Wasn't there a case of an executive who was transiting at a US airport. He came in from one country and going out to another, and not passing through US immigration. Yet, once he had disembarked his inbound flight, he was arrested and charged for actions that had happened (and were legal!) in another country.

            I believe that he worked for an online betting company. I forget which one now.

      2. Anonymous Coward
        Anonymous Coward

        "Once they're on US soil (or, probably, in US airspace, not sure how that law works), then we can start talking constitutional protections. Until then, they're not relevant."

        This isn't entirely correct. The original purpose of the US constitution was and arguably still is to constrain US government authority. Those constraints apply to the government whether it is operating within the US, on the other side of the world, or in the fictional no-man's land of JFK's arrivals lounge.

        A really good example of this is the 2008 ruling in Boumediene v. Bush[1], which determined that habeus corpus applies even to foreign, non-citizen "combatants" held overseas who have never even so much as seen the US.

        It's also the reason why Trump's repeated attempts to ban brown people from flying to the US have been shot down. While the US government may regulate immigration, it may not infringe on the immigrant's right to religious freedom by setting out a preference for one religion over another. Not because their religious freedom is inherently protected (e.g. as under European Law) but because the US government is banned from doing so by its own constitution.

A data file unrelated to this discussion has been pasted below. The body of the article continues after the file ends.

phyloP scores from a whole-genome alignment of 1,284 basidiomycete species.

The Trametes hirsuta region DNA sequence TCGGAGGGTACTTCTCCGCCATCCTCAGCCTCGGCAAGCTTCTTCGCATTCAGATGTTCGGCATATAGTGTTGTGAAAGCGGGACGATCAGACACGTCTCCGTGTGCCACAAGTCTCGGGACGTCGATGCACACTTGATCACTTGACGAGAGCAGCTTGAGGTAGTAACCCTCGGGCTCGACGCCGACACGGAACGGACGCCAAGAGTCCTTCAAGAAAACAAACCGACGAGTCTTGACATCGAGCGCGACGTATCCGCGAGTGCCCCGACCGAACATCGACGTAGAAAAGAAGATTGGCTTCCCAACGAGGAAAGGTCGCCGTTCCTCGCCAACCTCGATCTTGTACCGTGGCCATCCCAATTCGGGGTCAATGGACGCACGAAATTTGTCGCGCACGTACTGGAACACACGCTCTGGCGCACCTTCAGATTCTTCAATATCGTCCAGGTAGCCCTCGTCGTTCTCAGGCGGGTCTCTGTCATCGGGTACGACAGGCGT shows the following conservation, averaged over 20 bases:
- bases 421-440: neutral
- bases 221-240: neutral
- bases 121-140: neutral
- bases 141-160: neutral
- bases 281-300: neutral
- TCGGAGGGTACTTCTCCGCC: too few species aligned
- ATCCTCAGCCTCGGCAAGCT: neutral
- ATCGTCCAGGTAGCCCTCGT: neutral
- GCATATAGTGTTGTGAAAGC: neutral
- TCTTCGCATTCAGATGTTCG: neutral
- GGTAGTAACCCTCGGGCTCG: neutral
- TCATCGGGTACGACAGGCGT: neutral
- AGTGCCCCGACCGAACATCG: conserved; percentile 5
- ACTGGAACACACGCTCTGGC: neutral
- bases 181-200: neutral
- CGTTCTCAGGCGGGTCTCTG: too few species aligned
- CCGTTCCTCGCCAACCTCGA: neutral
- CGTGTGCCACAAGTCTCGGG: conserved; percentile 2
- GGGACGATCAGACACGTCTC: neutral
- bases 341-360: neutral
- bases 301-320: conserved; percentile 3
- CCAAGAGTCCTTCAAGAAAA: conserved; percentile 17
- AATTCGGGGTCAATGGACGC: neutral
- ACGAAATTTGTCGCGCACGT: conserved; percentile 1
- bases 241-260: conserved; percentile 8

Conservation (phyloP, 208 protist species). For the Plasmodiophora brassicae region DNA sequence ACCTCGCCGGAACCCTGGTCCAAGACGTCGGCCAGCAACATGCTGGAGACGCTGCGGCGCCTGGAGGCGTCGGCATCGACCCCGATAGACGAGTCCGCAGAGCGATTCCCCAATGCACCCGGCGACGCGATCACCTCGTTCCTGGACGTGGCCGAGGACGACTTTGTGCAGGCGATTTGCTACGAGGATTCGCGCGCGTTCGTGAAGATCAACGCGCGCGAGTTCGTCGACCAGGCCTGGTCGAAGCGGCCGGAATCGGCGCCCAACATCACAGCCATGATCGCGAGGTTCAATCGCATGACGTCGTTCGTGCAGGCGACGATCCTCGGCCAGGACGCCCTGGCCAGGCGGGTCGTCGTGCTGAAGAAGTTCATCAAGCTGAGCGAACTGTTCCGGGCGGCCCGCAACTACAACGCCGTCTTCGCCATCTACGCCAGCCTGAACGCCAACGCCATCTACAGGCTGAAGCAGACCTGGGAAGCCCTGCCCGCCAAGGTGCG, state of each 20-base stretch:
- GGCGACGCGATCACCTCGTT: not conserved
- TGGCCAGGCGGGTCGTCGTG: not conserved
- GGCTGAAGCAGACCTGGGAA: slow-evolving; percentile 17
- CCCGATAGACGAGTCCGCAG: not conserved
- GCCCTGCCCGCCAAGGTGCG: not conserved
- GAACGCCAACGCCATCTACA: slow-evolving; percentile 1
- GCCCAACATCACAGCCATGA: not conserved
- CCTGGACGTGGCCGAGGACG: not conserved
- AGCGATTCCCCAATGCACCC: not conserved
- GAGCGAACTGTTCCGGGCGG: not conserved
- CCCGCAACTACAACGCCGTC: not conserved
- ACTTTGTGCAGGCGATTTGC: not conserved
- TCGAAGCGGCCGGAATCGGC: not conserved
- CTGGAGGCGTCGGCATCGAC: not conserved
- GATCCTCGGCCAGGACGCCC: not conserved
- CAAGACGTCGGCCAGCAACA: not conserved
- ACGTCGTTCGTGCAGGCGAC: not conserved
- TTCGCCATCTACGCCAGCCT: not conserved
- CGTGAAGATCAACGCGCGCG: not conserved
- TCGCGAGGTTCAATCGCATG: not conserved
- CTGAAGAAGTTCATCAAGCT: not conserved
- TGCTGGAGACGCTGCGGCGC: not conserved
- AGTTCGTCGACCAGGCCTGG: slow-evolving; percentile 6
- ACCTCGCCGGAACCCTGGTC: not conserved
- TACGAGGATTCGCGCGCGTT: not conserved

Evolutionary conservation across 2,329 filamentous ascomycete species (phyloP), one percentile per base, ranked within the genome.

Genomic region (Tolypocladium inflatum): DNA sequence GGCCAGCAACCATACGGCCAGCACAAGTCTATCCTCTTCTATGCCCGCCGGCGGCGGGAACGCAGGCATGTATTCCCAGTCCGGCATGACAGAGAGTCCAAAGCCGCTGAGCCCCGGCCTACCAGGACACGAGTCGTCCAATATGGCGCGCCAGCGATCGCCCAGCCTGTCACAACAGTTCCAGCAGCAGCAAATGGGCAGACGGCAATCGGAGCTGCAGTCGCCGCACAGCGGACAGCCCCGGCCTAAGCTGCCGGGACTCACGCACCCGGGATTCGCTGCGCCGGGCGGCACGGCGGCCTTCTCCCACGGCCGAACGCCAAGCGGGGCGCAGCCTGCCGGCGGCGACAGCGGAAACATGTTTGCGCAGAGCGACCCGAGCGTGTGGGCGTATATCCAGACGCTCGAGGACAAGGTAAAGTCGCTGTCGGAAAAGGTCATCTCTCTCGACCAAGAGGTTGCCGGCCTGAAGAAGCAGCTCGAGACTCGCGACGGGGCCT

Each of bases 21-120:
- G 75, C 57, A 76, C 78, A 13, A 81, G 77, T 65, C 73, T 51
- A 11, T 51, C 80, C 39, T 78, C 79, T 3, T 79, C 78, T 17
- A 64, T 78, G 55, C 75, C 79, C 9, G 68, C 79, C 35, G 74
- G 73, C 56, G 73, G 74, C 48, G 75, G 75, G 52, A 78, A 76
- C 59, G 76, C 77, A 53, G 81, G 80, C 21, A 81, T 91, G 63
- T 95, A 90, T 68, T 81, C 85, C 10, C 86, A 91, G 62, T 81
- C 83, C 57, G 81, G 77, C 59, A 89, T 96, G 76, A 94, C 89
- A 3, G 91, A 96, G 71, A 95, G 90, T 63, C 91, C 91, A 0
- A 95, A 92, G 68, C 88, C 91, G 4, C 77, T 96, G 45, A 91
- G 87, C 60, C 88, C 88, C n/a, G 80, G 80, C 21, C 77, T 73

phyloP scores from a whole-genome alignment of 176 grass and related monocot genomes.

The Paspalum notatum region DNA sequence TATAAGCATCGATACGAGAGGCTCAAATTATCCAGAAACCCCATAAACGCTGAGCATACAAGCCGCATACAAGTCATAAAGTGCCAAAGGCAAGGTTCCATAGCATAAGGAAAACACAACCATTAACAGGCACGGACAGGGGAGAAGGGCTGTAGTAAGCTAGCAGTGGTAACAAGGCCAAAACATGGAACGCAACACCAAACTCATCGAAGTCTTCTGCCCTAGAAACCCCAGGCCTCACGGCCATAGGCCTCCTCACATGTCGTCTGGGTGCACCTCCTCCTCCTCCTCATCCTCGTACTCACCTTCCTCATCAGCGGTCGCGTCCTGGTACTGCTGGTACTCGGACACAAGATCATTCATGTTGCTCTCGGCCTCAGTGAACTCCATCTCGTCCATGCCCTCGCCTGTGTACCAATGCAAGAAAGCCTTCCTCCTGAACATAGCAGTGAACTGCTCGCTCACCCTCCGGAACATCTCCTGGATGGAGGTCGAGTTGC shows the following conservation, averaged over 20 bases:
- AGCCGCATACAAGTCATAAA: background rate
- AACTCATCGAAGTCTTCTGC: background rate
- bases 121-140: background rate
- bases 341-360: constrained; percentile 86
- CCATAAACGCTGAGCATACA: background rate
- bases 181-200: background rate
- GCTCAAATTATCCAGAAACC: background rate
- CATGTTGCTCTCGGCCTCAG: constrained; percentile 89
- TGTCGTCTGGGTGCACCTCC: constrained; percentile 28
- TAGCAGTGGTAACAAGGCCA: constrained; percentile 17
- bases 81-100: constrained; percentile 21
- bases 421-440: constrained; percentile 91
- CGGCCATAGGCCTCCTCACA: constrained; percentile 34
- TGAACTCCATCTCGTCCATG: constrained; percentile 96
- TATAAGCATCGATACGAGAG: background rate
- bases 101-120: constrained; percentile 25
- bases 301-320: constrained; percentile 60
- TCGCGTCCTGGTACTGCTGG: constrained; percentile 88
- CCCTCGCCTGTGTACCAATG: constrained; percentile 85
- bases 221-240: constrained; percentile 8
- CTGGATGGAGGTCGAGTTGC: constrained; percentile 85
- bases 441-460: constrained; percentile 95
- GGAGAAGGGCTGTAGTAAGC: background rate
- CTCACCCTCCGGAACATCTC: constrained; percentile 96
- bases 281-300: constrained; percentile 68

So the question comes down to not whether the traveler is protected against these searches, but rather whether such searches are constitutionally permitted in general. Unfortunately the overwhelming majority of case law points to this kind of thing being well within the government's purview (primarily by distinguishing between "person" and "citizen"), as long as it is not being abused to discriminate. That could well be up for challenge, but given you wouldn't be allowed into the US to challenge it in the first place you'd struggle to find cause.

        [1]https://www.law.cornell.edu/supct/html/06-1195.ZS.html

    3. Voland's right hand Silver badge

      4th and 5th amendment do not apply to non-resident foreigner.

      As far as American justice is concerned a non-resident foreigner has no rights.

      1. Cuddles Silver badge

        "As far as American justice is concerned a non-resident foreigner has no rights."

        That's not entirely true. It's been fairly well established in US courts that there is a difference between "citizen" and "person". The constitution and law provides full protection to the former, but many parts also apply to the latter as well and protect foreigners just as much as their own people. Importantly, however, this only applies to foreigners in the US; until you've successfully crossed the border you have no rights at all. Hence offshore detainment camps like Guantanamo Bay, and the issues with spying on European personal data - there's been all kinds of fuss made about agencies spying on people in the US because they're not actually supposed to do that, but no-one gives a fuck if they spy on everyone else because US law doesn't protect anyone outside the US.